Make sure the water is tepid rather than hot as you don’t want to burn your dog or for them to be uncomfortable, especially if they are already stressed. Likewise, ensure the water is not too cold as a Shih Tzu is very sensitive to changes in body temperature.
As mentioned above try to make sure your dog is on a non-slip surface as this will benefit all involved, trust me!
When you are washing your dog be careful not to get water in their face or up their nose. This can be a bit tricky due to the flattened face of a Shih Tzu. They don’t like their faces being washed, but around the eyes and mouth are very important places to clean so just try your best to make it as less unpleasant for them as possible. After a few baths, you’ll develop a certain strategy for this.
The best way to bathe your Shih Tzu is by using a shower nozzle in the bath or shower. This way you don’t have to fill the bath with water and will create a lot less spillage and reduce the amount of time you spend tidying up afterwards.
Make sure the spray is not too strong and you may even want to run the water into your hand first and let it flow from there onto your dog’s body. This is a good technique if your dog is especially anxious during bathing.
Step 5 – Wash the dog with shampoo and conditioner.
Make sure you have bought a good quality shampoo and conditioner that’s suitable to use on a Shih Tzu. Follow the instructions on the back on the shampoo to judge how much you apply. Start from just behind the head and working your way back, gently massage the shampoo into your dog’s coat and skin making sure all the hair gets covered.
You want to double check the belly area and the back legs are these are the parts of your Shih Tzu that get the dirtiest. Try to be careful not to get shampoo in your dog’s eyes. It’s not an easy thing to do as they will probably be fidgeting about a lot but try to hold their head upwards as you massage in the shampoo.
After you have massaged the shampoo into the entire coat you can start to rinse it out. It’s important to do this thoroughly as any shampoo left on the skin can cause your Shih Tzu to experience some irritation with itching and scratching. As a dog’s coat is much thicker than human hair it might be necessary to rinse your dog several times before all the shampoo is completely washed away. Once the water is running clear off your dog you know you’ve rinsed them enough.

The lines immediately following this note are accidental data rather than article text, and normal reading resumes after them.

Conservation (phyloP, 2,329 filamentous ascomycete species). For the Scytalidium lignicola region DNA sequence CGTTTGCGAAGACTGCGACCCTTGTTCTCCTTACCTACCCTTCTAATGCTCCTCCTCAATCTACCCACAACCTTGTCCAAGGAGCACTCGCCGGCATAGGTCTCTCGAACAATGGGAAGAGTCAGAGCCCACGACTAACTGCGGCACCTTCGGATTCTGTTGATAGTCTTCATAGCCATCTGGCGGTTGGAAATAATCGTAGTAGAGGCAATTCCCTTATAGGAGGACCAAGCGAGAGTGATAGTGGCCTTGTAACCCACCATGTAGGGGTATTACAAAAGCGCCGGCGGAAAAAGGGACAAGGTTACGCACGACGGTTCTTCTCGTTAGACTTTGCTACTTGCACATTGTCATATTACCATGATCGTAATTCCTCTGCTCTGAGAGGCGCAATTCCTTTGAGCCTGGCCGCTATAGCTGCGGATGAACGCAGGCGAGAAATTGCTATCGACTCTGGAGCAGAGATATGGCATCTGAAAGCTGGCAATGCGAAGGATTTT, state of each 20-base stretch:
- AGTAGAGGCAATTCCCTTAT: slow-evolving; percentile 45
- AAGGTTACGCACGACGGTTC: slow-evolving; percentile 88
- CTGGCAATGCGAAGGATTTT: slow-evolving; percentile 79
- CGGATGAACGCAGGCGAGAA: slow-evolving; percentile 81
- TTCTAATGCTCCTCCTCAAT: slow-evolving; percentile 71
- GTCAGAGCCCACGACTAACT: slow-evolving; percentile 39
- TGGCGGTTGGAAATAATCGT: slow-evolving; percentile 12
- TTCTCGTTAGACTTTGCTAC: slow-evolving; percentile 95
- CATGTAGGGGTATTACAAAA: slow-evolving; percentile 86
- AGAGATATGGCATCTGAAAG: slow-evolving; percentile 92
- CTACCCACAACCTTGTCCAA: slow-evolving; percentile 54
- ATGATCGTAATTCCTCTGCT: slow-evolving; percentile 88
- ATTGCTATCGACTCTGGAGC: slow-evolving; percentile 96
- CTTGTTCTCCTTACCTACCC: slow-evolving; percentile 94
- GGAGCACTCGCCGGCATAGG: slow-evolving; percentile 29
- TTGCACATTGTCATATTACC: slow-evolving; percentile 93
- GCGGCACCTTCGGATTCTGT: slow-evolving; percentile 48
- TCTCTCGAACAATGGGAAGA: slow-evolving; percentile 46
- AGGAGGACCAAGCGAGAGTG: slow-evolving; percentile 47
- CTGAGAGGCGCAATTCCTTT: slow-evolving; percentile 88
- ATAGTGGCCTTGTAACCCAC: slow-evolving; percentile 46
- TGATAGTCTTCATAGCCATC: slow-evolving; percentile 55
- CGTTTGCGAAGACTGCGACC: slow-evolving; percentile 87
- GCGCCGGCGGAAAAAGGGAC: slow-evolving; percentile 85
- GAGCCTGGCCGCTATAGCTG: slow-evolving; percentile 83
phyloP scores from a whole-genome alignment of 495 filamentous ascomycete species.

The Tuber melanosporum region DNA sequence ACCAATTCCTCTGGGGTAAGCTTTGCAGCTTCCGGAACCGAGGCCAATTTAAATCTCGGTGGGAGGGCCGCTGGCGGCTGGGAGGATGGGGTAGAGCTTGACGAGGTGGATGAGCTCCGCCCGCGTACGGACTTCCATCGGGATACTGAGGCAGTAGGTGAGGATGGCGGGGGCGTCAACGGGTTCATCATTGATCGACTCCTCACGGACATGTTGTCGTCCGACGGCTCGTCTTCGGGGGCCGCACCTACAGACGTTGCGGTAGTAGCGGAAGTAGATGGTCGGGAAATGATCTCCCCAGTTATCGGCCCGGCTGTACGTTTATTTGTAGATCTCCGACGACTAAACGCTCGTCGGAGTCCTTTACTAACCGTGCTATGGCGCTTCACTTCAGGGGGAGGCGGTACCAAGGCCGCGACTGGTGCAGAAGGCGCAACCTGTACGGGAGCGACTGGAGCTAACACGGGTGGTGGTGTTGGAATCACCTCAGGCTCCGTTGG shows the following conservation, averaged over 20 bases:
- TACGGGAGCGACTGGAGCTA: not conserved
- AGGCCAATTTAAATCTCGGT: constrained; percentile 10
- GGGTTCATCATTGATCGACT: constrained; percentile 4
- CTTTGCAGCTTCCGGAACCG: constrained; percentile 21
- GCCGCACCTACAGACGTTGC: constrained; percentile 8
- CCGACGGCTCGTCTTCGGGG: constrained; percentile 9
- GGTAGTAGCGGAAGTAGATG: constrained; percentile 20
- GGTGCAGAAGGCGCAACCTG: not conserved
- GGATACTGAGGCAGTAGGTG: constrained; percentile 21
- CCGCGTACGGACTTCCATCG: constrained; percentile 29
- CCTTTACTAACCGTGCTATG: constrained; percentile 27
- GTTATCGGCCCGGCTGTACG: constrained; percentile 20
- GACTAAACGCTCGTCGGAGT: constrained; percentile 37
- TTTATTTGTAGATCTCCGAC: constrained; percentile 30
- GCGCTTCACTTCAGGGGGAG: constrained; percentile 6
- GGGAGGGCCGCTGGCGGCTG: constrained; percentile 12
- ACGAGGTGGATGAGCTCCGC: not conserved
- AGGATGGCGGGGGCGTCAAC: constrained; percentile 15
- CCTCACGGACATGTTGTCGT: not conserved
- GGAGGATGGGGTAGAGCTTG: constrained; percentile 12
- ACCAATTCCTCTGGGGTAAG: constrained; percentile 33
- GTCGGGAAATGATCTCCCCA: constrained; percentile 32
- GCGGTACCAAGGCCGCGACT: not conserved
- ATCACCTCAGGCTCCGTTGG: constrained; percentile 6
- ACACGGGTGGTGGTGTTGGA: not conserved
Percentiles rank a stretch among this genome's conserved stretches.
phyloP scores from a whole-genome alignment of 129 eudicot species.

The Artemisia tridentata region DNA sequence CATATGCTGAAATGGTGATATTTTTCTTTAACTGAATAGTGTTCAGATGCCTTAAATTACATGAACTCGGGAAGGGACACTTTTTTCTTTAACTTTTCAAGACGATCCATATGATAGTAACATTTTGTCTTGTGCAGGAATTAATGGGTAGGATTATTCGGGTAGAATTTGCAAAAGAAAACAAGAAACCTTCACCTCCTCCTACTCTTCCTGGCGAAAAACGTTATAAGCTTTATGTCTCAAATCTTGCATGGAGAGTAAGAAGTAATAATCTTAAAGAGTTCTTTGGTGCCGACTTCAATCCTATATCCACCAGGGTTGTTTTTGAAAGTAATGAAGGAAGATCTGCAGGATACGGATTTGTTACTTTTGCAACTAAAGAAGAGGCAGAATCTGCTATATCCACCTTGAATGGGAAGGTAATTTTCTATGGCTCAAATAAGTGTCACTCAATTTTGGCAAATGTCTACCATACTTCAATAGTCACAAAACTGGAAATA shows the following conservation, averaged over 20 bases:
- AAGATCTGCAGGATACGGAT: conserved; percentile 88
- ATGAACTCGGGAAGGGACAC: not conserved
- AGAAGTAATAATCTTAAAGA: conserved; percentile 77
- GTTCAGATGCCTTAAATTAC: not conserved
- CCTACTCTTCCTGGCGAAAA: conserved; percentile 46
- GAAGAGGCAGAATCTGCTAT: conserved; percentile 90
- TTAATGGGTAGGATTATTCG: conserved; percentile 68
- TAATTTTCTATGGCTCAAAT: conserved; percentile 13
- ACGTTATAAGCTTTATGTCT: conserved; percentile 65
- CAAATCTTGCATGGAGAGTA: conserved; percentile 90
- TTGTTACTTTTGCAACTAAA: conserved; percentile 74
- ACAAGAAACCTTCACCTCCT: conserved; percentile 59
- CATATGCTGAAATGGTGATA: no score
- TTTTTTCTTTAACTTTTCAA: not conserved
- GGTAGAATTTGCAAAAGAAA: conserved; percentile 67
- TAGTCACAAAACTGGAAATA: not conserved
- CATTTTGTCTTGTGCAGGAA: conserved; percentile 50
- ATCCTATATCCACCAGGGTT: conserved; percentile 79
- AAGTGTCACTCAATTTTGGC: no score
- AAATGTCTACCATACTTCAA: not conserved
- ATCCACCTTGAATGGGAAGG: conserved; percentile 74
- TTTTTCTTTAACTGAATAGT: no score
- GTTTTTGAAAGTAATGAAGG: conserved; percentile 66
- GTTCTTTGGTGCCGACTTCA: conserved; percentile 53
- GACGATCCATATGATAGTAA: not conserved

For more information about shampoos and conditioners for dogs and reviews and recommendation of the best products please read my article – Shih Tzu Shampoo & Conditioner: Because She’s Worth It!.
After you’ve rinsed the shampoo it’s time to apply the conditioner. As mentioned above it’s important to get a suitable conditioner for your dog. Follow the same steps as you would when applying and rinsing shampoo.
Step 6 – Drying your Shih Tzu.
To avoid creating splits ends developing on their coat it’s important to pat them dry rather than rubbing them back and forth with a towel. Once you have given them a good pat down you can then use a hairdryer. As you moving the hair dryer over your dog pass you hand and fingers through your dog’s coat. This will ensure the there will be no damp patches left when you are finished.
Please make sure the hair dryer in on the lowest possible heat as you don’t want to damage your dogs skin. Even if a higher setting feels on your skin it’s better to cautious rather than hurting your Shih Tzu.
Grooming Your Shih Tzu
Step 7 – Comb the hair.
Once you’ve finished bathing and drying you can begin to groom your Shih Tzu. When your dog is nice and dry you can take a brush and begin to comb out any tangles or knots that may have occurred during bathing and drying. The best way to remove knots and tangles is to start at the base of the hair and work your out to the tips.
Step 8 – Trim the nails.
When you need to cut your Shih Tzu’s nails it’s important to have the right kind of nail cutters. I would recommend a nail cutter that has a hole where you insert the nail. These nail cutters make it a lot more difficult to make a mistake and hurt your dog.
Try to make a swift clean cut and only cut the white part of the nail. The pink part contains tissue and will bleed and hurt your dog if you accidentally cut this part. If this happens then a good tip is to put some cornstarch on the nail to stop the bleeding.
If you feel unsure about whether to cut your Shih Tzu’s nails or not then you can always take them to a professional groomer for this. And you can always ask the groomer while you are there you give you some tips to make you feel more confident about doing this yourself at home.
Another way to trim your dog’s nails is to use a nail grinder. This piece of equipment is more expensive than a pair of cutters but has the advantage of making it more difficult to make a mistake and hurt your dog.
If you would like to know more about what type of clippers you should get for your Shih Tzu please read my article – The Best Nail Clippers For Small Dogs.